What holds my interest most of all, is what blood and urine tests - and maybe others as well - I need to undertake to tell me the state of play my body is in - on a periodic basis. Optimal metabolic markers, you mentioned. What are these and how do I - not the doctor - work out that optimum level?

 

This could give me guidance on how to better manage my nutrition on a 'scientific' basis that suits me. 

 

 

 

 

 

 

  

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53 minutes ago, stephenterry said:

Interesting. I accept for the ordinary person working out, it probably doesn't make an iota of difference in consuming calories up to three hours before a workout. If it suits the individual to consume coffee and cake, it also probably wouldn't make an iota of difference. Stomach cramp at worst?

 

I would suggest, post workout, it could be  - note, could be - sensible to spike insulin to top up glycogen levels with  - say - a portion of fruit which is best consumed on an empty stomach - or so I've been led to believe. 

 

What holds my interest most of all, is what blood and urine tests - and maybe others as well - I need to undertake to tell me the state of play my body is in - on a periodic basis. Optimal metabolic markers, you mentioned. What are these and how do I - not the doctor - work out that optimum level?

 

This could give me guidance on how to better manage my nutrition on a 'scientific' basis that suits me.  

Regarding blood tests in relation to metabolic health, I like to keep tabs on these in particular (in no order of importance, and this list is not inclusive):

  • BUN (kidney function)
  • Blood sugar (FBS) (diabetes marker)
  • HbA1C (diabetes marker)
  • Lipid Profile
  •    -Total Cholesterol
  •    -Triglyceride
  •    -HDL-Cholesterol
  •    -LDL-Cholesterol
  • CBC (comprehensive blood counts panel)
  • IGF-1 (Insulin-like growth factor) 80-175 is safe range IMO; Personally I shoot for 150 ng/dL)
  • Vitamin D3 50-70 ng/dL
  • Vitamin B12:  Above 600ng/dL (particularly important if you are Vegan)

Regarding "optimal" values / ranges, you have to do your own research on this because it's pretty controversial and you need to make informed decisions based on your own body and your own interpretation of your research.  For instance, the current laboratory reference range for cholesterol is 100-199 mg/dL.  However, there is a lot of controversy about how "bad" cholesterol really is, and so many feel the optimal range should really be 180-200 (myself included).  HDL is another one.  Standard lab range is 40-59.  A lot of people think the low end is too low (myself included) and optimal should be greater than 55mg/dL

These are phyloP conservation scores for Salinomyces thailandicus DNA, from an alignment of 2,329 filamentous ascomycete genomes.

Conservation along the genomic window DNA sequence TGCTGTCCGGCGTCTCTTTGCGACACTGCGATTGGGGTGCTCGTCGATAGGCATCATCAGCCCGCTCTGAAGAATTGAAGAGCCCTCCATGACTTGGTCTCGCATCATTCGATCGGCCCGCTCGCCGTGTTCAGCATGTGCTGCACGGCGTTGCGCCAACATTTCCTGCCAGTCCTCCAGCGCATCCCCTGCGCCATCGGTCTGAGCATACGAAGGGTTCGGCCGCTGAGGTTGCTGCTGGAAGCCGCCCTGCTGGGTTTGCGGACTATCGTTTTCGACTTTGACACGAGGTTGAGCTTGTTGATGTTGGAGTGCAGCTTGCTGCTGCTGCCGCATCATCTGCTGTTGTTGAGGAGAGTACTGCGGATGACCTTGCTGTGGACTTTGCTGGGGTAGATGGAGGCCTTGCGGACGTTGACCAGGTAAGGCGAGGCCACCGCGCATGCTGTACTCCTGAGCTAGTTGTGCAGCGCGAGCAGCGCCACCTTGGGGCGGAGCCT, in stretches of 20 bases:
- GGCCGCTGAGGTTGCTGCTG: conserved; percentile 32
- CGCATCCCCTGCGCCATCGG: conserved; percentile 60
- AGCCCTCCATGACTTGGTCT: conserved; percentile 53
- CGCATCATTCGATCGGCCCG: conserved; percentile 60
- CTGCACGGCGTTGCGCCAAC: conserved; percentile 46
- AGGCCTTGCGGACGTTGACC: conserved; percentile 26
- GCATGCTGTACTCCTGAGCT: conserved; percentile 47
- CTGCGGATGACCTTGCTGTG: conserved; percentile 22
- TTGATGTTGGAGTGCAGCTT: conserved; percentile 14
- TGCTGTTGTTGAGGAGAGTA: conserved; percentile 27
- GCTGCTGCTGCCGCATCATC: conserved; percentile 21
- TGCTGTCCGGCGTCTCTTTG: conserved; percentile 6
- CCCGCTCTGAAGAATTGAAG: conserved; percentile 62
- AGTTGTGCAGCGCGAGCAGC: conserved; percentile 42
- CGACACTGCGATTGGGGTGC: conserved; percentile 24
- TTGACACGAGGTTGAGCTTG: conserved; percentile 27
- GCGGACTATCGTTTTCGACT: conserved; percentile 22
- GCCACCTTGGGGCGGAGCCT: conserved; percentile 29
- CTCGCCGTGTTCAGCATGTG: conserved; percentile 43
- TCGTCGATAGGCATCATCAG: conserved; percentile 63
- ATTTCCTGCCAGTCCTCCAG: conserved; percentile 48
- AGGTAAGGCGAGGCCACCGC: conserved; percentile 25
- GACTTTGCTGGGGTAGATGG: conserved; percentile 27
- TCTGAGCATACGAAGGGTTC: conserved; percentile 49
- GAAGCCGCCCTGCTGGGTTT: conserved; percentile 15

I will say that current laboratory reference ranges are based on a cross-section of the population, and this would include people with less than ideal metabolic health which means that the recommended lab test ranges are going to be skewed because of this and thus not indicative of what is really optimal.  In most cases they'll be relatively close but in some cases, such as cholesterol and HDL, less so.

 

If you google "optimal reference ranges" "blood tests", you'll find a lot of varying opinions.  Again, just want to stress that you shouldn't believe everything you read.  Make sure whoever you end up believing is a credible source, and you hear the same advice from more than one such source. 

 

FYI, here in Thailand you needn't even go through a doctor to get blood tests.  Private blood testing labs abound, most are safe and reliable, and all are very cheap and fast, compared with hospital testing labs which generally will charge up to five times as much and make you wait several days to get results!

 

 

 

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3 hours ago, WaveHunter said:

Regarding blood tests in relation to metabolic health, I like to keep tabs on these in particular (in no order of importance, and this list is not inclusive):

  • BUN (kidney function)
  • Blood sugar (FBS) (diabetes marker)
  • HbA1C (diabetes marker)
  • Lipid Profile
  •    -Total Cholesterol
  •    -Triglyceride
  •    -HDL-Cholesterol
  •    -LDL-Cholesterol